Planet Mark promotes continuous carbon footprint reduction

Planet Mark promotes continuous carbon footprint reduction

A United Kingdom sustainability certification scheme is extending its impact beyond the companies that it certifies to provide support to the

The Planet Mark is a collaboration between London-based sustainability consultancy Planet First and the Eden Project, which opened in 2001 in Cornwall, south-west England. The Eden Project is known for converting a former china clay pit into one of the UK's most popular environmental education sites, featuring glass “biomes” in which a rainforest and other eco-systems have been recreated. The objective of the Eden Project is to raise awareness about the human impact on the natural world.

The Planet Mark can be awarded to companies and other organisations that cut their greenhouse gas emissions by at least 2.5% per year. It provides third-party assistance to companies to calculate their carbon footprints and to put in place measures that will lead to reductions. The certification process covers emissions from energy and water use, waste generation, travel and emissions from procured goods and services. By going through the certification process, companies can identify efficiencies that result in savings that usually outweigh the cost of certification.

The scheme was launched in 2013 and is funded by fees paid by organisations that go through the certification process. The Eden Project receives 10% of the certification fees. The Planet Mark has proved suitable for small and medium sized companies. Most recently, Bidvest 3663, a catering and foodservice company, became the first in its sector to receive the Planet Mark.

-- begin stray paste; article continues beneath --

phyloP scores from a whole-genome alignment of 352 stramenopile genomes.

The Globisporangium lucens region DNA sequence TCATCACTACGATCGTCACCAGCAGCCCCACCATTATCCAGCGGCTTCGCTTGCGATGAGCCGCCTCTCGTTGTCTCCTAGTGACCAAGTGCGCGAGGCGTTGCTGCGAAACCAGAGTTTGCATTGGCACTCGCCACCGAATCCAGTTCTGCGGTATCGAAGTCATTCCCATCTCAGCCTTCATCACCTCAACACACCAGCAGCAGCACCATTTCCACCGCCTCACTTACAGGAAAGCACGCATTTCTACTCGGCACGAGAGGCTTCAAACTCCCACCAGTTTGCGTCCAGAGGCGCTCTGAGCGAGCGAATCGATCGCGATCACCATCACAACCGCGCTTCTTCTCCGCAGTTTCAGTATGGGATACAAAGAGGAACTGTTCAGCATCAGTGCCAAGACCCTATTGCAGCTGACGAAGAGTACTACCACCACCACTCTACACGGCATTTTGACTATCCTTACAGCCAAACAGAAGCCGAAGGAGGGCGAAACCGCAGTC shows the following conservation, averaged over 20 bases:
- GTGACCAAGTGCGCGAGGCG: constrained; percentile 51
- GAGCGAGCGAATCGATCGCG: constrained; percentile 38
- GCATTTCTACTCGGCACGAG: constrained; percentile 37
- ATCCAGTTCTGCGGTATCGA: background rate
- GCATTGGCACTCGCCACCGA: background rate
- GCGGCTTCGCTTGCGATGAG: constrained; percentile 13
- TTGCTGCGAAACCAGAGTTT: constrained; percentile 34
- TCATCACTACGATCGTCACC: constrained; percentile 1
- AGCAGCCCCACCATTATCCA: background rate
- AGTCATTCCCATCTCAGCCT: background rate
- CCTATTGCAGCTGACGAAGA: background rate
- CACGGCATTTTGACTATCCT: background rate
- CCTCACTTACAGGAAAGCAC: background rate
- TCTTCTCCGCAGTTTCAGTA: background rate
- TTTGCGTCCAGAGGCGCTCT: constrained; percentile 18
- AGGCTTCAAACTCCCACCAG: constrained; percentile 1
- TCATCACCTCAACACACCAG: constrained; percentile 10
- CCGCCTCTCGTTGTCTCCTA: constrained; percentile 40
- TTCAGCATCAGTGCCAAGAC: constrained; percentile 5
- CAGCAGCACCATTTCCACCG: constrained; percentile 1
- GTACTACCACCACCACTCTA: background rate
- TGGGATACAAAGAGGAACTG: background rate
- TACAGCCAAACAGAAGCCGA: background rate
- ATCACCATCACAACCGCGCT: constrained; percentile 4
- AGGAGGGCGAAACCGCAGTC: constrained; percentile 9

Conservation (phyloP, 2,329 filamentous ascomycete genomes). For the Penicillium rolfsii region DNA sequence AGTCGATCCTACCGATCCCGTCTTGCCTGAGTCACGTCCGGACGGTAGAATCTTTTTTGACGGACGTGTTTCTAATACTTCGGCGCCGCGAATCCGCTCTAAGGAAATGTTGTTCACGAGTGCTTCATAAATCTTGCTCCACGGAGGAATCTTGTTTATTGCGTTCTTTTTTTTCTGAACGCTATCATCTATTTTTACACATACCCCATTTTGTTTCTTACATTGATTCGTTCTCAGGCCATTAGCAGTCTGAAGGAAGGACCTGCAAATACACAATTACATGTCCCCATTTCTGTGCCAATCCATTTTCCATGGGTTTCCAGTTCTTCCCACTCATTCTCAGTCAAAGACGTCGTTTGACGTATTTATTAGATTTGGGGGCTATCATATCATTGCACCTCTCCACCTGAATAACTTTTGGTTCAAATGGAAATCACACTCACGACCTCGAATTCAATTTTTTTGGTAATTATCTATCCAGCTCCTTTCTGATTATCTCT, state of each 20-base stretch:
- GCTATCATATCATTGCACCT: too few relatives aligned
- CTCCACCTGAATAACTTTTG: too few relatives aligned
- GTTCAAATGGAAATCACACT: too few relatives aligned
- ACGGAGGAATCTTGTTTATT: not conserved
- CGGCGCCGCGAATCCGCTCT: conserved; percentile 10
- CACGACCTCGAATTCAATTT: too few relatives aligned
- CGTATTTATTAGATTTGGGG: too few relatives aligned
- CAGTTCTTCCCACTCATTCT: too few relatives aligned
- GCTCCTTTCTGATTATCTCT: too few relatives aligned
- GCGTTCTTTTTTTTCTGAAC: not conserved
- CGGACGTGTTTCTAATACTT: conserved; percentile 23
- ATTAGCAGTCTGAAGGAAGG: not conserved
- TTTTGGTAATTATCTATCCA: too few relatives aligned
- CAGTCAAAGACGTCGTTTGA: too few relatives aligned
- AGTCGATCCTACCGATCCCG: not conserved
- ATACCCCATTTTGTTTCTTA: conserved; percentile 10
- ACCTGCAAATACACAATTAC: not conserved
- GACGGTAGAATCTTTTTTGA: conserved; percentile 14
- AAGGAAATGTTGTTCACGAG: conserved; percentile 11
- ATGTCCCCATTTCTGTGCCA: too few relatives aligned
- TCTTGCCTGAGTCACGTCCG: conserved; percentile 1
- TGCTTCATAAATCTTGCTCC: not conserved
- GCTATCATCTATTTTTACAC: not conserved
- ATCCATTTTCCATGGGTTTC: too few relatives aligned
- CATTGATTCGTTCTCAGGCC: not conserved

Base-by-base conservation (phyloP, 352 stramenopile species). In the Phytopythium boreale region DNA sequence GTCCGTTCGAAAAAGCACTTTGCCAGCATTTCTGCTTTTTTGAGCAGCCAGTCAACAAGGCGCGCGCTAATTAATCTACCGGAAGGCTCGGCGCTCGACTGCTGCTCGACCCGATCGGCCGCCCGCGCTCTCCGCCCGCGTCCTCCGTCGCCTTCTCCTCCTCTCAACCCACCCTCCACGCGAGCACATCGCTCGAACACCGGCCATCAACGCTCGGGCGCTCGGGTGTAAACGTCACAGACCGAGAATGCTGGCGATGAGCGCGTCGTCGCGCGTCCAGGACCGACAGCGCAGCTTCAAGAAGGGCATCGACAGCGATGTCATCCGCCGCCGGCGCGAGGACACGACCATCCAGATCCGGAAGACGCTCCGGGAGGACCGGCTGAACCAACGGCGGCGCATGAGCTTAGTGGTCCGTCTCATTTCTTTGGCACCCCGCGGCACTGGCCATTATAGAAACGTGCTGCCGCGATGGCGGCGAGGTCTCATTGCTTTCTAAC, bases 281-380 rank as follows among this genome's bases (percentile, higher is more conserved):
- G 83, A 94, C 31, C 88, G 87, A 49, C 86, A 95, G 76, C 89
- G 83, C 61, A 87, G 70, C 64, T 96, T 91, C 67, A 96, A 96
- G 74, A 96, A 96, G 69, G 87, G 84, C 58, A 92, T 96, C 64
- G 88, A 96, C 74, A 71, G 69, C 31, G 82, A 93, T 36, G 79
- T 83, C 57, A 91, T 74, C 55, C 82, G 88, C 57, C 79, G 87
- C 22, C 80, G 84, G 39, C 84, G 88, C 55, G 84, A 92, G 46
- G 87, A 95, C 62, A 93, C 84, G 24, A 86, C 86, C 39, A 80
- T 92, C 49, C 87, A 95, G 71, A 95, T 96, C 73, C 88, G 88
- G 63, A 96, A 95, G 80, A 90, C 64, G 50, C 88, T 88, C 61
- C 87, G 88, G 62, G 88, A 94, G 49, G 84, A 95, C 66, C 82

Steve Malkin, the CEO of Planet First, said that “it is gratifying that most Planet Mark certified businesses come from the SME community, who are not mandated to report carbon emissions or reduce them.”

Planet First also offers the Planet Mark for Buildings, which is designed for new developments including commercial buildings. Certification includes a lifecycle assessment of each development, and includes in its criteria the creation of local community sustainability projects.

The scheme differs from the European Union's Eco-Management and Audit Scheme (EMAS), which is a broader environmental management certification initiative, under which companies must meet certain criteria relating to the adoption of environmental policies and development of an environmental programme, which should be credible and transparent. By contrast, Planet First certification is primarily focused on helping organisations reduce their carbon footprints by a minimum annual amount.

Planet First encourages certified companies to go beyond the 2.5% minimum annual carbon reduction, and says that most companies achieve 7-8%. Planet First adds that the design of the Planet Mark, and its connection to the Eden Project, means that it is more easily recognisable as a sustainability mark than some other certification schemes, which can be highly technical and not easily understood by the public. Companies that achieve certification also have a motive to continually reduce their carbon footprint, because if they fall even slightly below the 2.5% reduction level, they lose the rights to use the Planet Mark until they get back on track.